Team, meeting

While we are in the business of putting a team together, borrowing this picture seemed irresistible.  And here are some of the words which go with it:

It’s not teams that are the problem, it’s the rabid insistence on teamwork. Group think. Committee decisions.

Most truly remarkable ideas did not come from teamwork. Most truly
brave decisions were not made through teamwork. The team’s role should
be to act as a supportive environment for a collection of individuals.
People with their own unique voice, ideas, thoughts, perspectives. A
team should be there to encourage one another to pursue the wild ass
ideas, not get in lock step to keep everything cheery and pleasant.

This comes from,  of all unlikely places, the blog of an author of textbooks on Java.  But the more important clue is in the title – Creating Passionate Users.

I am not sure how much I agree with this characterisation of the individual/team balance – the argument is a little too sepia and white for my taste.  But I strongly support the idea that part of the role of the team is to support individual creativity.  The question is how best to do it.  Over to you…


  1. the picture shows the obviously essential team player behind the speach bubble. An obvious example that behind every good manager there is a bl**dy effective team (we just don’t always know who they are).
    I think this morning’s conversation went well and was an opportunity to gain an insight into others’ issues and to plant seeds for working more closely together. Linking to the staff survey there has been a culture of if you can’t get the work done work longer and harder. As effective as we are individually I’m sure there’s a place in knowing that if you’re sinking there are some friends out there who’ll help you out of the water or at least help give you energy to keep swimming.
    Our approach to date (this room, the IT problems discussion and the 15 minute meeting) shows we are approaching this task in manageable steps. The problem with diving into a big team build is often that you identify sufficient desirable actions to keep the team busy all year and of course real work doesn’t allow for that.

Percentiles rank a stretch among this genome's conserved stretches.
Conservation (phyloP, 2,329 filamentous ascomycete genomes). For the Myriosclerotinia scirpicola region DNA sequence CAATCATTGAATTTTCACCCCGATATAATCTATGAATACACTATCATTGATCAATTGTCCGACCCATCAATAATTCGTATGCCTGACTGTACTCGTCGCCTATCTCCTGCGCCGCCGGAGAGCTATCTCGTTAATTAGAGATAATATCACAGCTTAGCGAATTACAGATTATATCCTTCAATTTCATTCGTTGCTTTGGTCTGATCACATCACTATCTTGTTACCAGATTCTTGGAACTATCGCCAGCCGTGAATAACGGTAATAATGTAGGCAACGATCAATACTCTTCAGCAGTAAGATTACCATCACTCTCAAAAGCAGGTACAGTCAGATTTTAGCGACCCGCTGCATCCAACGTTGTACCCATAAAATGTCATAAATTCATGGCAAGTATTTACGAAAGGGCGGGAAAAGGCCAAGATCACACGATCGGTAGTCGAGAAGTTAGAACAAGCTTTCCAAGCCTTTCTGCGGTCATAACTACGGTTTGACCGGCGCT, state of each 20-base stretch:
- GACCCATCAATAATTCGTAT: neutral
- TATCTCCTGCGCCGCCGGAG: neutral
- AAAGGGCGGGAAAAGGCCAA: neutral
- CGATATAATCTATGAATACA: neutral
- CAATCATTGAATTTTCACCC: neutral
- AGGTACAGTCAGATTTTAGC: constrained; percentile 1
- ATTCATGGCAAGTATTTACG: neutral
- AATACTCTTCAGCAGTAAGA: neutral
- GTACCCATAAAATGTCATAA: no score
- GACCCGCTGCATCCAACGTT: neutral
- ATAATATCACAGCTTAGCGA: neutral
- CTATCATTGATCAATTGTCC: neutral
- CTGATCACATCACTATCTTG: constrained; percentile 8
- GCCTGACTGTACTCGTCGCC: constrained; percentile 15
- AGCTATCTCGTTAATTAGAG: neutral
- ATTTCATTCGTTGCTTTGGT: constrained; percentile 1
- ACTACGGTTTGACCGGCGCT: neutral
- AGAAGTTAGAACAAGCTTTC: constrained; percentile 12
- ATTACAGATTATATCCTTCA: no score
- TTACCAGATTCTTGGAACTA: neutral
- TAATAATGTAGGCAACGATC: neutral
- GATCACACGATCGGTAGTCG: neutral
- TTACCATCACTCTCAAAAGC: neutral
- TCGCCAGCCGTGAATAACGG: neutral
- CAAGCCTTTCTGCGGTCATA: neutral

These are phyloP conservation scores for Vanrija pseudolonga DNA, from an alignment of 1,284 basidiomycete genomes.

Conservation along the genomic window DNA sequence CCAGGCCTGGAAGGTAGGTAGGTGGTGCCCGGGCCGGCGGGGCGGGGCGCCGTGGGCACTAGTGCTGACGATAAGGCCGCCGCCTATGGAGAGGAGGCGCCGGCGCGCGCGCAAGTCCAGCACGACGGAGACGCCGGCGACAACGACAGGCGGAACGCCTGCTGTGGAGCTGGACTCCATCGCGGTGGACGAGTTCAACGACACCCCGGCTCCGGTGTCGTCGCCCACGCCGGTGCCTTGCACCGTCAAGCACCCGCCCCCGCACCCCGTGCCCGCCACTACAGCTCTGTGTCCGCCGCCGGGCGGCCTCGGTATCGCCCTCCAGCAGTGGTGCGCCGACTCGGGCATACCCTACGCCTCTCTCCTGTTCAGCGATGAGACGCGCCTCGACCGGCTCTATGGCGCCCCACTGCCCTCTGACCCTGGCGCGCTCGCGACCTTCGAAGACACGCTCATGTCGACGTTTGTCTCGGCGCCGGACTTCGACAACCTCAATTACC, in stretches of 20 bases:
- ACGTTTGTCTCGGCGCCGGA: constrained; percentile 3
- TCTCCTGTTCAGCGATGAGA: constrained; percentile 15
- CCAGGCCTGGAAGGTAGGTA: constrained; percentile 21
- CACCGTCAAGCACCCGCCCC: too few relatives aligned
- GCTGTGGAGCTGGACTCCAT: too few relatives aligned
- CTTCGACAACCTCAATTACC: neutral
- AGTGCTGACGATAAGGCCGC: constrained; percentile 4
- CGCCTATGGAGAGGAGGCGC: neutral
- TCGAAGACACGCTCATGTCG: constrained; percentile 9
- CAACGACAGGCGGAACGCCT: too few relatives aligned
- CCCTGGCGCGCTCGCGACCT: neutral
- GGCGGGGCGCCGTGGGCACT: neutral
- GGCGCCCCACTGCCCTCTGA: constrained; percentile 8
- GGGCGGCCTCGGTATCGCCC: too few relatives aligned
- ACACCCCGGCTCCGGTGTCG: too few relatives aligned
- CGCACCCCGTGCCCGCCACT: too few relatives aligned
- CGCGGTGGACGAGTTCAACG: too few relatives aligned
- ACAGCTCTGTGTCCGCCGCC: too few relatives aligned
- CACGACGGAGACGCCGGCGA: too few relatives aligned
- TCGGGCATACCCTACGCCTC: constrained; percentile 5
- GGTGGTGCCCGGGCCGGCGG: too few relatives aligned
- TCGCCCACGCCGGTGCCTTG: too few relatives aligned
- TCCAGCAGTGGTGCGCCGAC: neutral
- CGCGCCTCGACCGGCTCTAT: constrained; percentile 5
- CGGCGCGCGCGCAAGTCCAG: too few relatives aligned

I am getting a really comfortable feeling from this approach and perhaps we should look at getting what benefits can be had from working with/involving people from Louise’s team.
    Any ideas

  2. My conclusion from the picture is that team members are male – but I’m glad to say we’ve moved on from then….a bit.
    I do think it is imporatant that we encourage individual/off the wall ideas in each other (possibly another subject for a more substantive dicussion?). It would be easy for us to establish a shared set of thoughts that we can sit around agreeing on. I, for one, would happily welcome challenges to anything that sounds like it is getting dogmatic or we start thinking we’re right because collectively we’ve said something often enough. By which I mean lets encourage a team culture of challenging and questioning rather than consensus finding.

  3. Just being able to have a rant and know that it will be accepted as just that is for me one of the major success indicators of a team – and like other commentators I think we moved a long way in a short time. I wouldn’t want us to try to boil the ocean when we don’t need to, but I would want us to keep the challenge going where it makes sense to do so ….and John / Stefan I’ll be challenging your views on using powerpoint to create documents when I finish the current powerpoint document I am drafting!

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